“Fate is inexorable”, and so we must accept what the Norns under the earth, under the Tree of Life, are weaving for us. We amuse them with our plans, and they weave the threads of our lives in ways we cannot foretell, though we may try. Saxon born, Viking raised, Uhtred Ragnarson personifies the very heart of this philosophy. What will be, will be. What has been, will be again. His internalization of this philosophy projects both his frustration and his dearest hopes for his future. For, all Uhtred really wants is to go home again.
This episodic has everything an avid historian, period drama lover, battle strategist, Viking enthusiast, person who just loves great television, would want. In short, it’s magnificent! The story is taken from the novel, “The Last Kingdom” and subsequent novel, “The Pale Horseman” by Bernard Cornwell. These are the first two books of the series, “The Saxon Stories”, historical dramas based on the author’s actual family history, (he is related to the real Uhtred) and recorded English, or Saxon events of the time.
Born Osbert of Bebbanburg, Uhtred receives his new name when his older brother, Uhtred, son of Uhtred, is killed by Vikings who invaded the land surrounding Bebbanburg. Osbert’s father is king of Bebbanburg and gives his son the name literally minutes after he is informed of his eldest son’s death. We are thrown into the harsh reality of the Dark Ages, of constant invasions from an enemy, changing family loyalties, the rising power of the Catholic church, and the struggle for domination between the Saxons and the Danes (or Vikings). And we see all of it through the eyes of young Uhtred.
We follow Uhtred’s journey as a captive of the Danes, a slave in Ragnar Ragnarson’s house, to his adoption into the Ragnarson family, and to his early adulthood, where he becomes a well trained warrior. Young Uhtred has many natural qualities the Dane’s admire and one of these, his loyalty, shows very early on when he defends Ragnar’s daughter against a neighbor boy who assults her by ripping her dress, and as her father says, “showing her nakedness”. He’s headstrong, brave, fierce and loyal. These qualities allow him to be brought into the Ragnarson family as one of their own. For, Uhtred is at his very soul, a Viking.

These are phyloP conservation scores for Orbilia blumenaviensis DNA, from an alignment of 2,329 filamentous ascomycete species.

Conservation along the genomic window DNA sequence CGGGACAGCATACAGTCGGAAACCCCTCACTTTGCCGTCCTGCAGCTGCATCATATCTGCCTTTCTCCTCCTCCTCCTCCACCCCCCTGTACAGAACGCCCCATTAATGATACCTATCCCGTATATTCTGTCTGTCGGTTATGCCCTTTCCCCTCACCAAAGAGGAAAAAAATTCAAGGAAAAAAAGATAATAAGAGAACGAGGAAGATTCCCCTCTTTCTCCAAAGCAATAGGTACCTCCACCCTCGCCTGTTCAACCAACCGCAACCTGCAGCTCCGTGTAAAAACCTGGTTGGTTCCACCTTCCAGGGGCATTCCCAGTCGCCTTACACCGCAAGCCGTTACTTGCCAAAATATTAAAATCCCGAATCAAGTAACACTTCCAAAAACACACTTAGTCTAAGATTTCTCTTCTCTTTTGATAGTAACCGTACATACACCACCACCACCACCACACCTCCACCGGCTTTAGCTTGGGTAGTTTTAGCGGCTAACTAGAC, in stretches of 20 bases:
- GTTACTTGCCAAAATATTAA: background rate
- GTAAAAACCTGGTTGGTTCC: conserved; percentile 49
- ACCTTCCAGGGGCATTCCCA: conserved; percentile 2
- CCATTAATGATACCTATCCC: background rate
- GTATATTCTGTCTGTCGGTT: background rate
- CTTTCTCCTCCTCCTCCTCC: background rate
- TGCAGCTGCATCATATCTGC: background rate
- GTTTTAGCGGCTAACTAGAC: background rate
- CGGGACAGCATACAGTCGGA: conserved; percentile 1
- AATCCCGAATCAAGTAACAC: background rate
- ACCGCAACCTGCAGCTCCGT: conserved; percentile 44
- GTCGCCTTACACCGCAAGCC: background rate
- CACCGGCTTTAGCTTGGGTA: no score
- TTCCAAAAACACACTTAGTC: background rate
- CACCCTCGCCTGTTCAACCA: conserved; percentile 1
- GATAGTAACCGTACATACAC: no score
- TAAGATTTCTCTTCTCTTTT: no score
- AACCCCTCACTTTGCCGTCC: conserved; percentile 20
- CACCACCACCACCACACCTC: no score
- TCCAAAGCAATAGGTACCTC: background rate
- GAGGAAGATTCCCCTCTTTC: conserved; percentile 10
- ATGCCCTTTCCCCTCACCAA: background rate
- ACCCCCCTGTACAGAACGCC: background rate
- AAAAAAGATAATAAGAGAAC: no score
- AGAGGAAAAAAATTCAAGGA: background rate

After his father’s death in the same battle in which Uhtred is captured, his father’s brother sets out to have Uhtred killed, if he can only get his hands on him. Uhtred is warned by Father Beocca, his priest and tutor, that his uncle wishes him dead, and Ragnar instinctively understands that there is more in his uncle’s motivation for Uhtred’s return than just family loyalty. And so Uhtred is “adopted” by Ragnar and raised as one of his own. And when Ragnar and his family are murdered he sets out for revenge, both for Ragnar and for himself. Regaining his rightful home, Bebbanburg, is his chief obsession.
It is impossible not to like Uhtred, not to want to know his story, his future. His story is the story of England before it was England. It is the story of an epic battle between two very different cultures, and I could not help but like the Vikings, whose main objective was to live for today, to eat, drink and “hump” as they say. The stark contrast with Saxon Christianity, of the everyday reality of piety and self sacrifice made me wish my ancestors had been Danes.
Bernard Cornwell, like the Viking Norns, weaves the story in ways we cannot foresee, and the BBC and subsequently, Netflix producers do an excellent job of recreating this world. The performances are top notch, some of the best I’ve seen anywhere. The violence is brutal, but the story reigns supreme.
The Last Kingdom stars Alexander Dreymon as Uhtred of Bebbanburg, Tobias Santelmann as Ragnar the Younger, and Emily Cox as Brida. Season one, is currently shown on Netflix. Season two will premiere on BBC Two on March 16th, and Netflix will begin streaming it to other countries, including the US, sometime soon.